Scientific studies have concluded that it's possible to discover that we're a bit dumb, but our brains work in such a way as to hide this reality from us. Statistics show that 50% of drivers don't know how to drive, but they aren't aware of it, otherwise they would use public transport and increase their chances of survival. However, 80% of people admitted to hospital as a result of a car accident believe they belong to the elite of drivers. The same example can be applied to the helicopter, the world of work, the soccer pitch, and so on. It's not for nothing that the coaches of soccer teams are constantly "awarded" the adjective "dumb" for not seeing what 70,000 people can clearly see.

The point to be circumvented in this new tax is that when we recognize that we owe the tax, we automatically recognize that we are dumb, and our ego and self-esteem do not easily accept this unwelcome guest. So, in order to avoid this tax evasion, the tax would be levied under the heading of "tax on madness", because it is well known that we find it easier to call ourselves mad, but never dumb.

Dumbness has a positive side because it allows us to make mistakes, and in the experience of making mistakes there is always progress in knowledge. Therefore, the key to overcoming stupidity is to recognize your own mistakes and correct yourself. However, paying a modest tax on the act of stupidity would help the public coffers and, consequently, society as a whole.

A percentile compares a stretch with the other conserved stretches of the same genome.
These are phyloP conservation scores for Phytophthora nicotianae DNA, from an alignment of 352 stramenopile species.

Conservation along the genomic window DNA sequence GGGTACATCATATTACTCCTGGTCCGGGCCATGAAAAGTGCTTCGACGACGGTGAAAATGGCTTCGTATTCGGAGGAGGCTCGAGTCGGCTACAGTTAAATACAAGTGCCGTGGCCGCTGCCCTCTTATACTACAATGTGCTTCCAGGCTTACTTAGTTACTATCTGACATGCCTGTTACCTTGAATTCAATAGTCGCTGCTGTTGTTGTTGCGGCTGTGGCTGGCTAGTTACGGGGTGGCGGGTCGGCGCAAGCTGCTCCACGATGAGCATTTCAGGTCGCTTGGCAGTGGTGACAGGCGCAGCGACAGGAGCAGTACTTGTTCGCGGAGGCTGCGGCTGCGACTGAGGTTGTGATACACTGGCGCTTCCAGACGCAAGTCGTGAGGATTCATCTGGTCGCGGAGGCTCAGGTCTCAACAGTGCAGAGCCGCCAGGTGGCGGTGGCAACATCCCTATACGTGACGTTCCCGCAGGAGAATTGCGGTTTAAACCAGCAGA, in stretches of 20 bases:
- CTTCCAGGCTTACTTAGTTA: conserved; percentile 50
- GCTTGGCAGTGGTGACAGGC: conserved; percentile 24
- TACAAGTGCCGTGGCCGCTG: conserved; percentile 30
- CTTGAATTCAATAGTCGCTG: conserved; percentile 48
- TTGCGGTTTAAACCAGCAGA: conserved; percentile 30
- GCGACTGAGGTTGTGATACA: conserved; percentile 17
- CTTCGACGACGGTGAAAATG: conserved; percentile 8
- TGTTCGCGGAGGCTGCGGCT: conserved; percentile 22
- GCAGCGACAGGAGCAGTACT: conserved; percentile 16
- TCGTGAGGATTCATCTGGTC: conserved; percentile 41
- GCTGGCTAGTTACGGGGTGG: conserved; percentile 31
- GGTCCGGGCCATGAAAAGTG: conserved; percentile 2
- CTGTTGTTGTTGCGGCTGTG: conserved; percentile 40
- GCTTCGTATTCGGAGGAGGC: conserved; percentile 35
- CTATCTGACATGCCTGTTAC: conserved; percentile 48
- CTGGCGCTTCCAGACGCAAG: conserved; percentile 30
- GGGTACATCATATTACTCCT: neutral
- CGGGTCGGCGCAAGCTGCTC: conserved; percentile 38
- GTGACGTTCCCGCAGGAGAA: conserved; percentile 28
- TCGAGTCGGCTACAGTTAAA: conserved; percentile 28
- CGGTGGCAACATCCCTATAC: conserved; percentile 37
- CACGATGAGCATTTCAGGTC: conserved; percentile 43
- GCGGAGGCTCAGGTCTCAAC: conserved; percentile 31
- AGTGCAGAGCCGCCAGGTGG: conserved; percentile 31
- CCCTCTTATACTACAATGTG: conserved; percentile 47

This tax tends to decrease over time. If not, let's see: the greater the stupidity, the greater the tax, and the greater the tax, the more investment in education. Therefore, the greater the education, the less future stupidity, reducing the incidence of the same tax. Or, for lovers of the exact sciences, represented in the following mathematical expression (where b stands for stupidity; Imp stands for tax and Edu stands for education):

b = Imp2 => Edu ... Edu > b

In this way, society can profit from stupidity. In the words of the French writer Paul Valéry: "There is a stupid inside me. I must take advantage of his mistakes".

About Author

Maurício Ferro

What do soccer, wine, law, politics, and economics have in common? Much more than you can imagine. And contrary to what the popular saying says, they can and should be debated and analyzed, yes. Welcome to Maurício Ferro's site, a channel to create and exchange thoughts and opinions. Maurício Ferro is a lawyer, graduated from PUC university in Rio de Janeiro, with a Master's degree and specializations from universities such as the London School and the University of London. He studied OPM at Harvard Business School. Author of published works in the commercial and capital markets areas, and acting in the Board of Directors of large companies, he based his legal and executive career with a focus on Business Law. But his passion goes beyond the corporate world. A passionate Flamenguista, Mauricio knows the ins and outs of the professional world of soccer and other sports. He is a partner in innovative companies such as 2Blive, a global startup focused on technological solutions to fill the education gap, especially in areas of great need such as Africa. He also invests in the Flow Kana company, based in California, and focused on the scientific production of cannabis for various purposes, such as medicinal, clothing production, or recreational use. To all these ingredients, add a deep knowledge of wine and the delicious ways of winemaking. That is the recipe for what you will find here.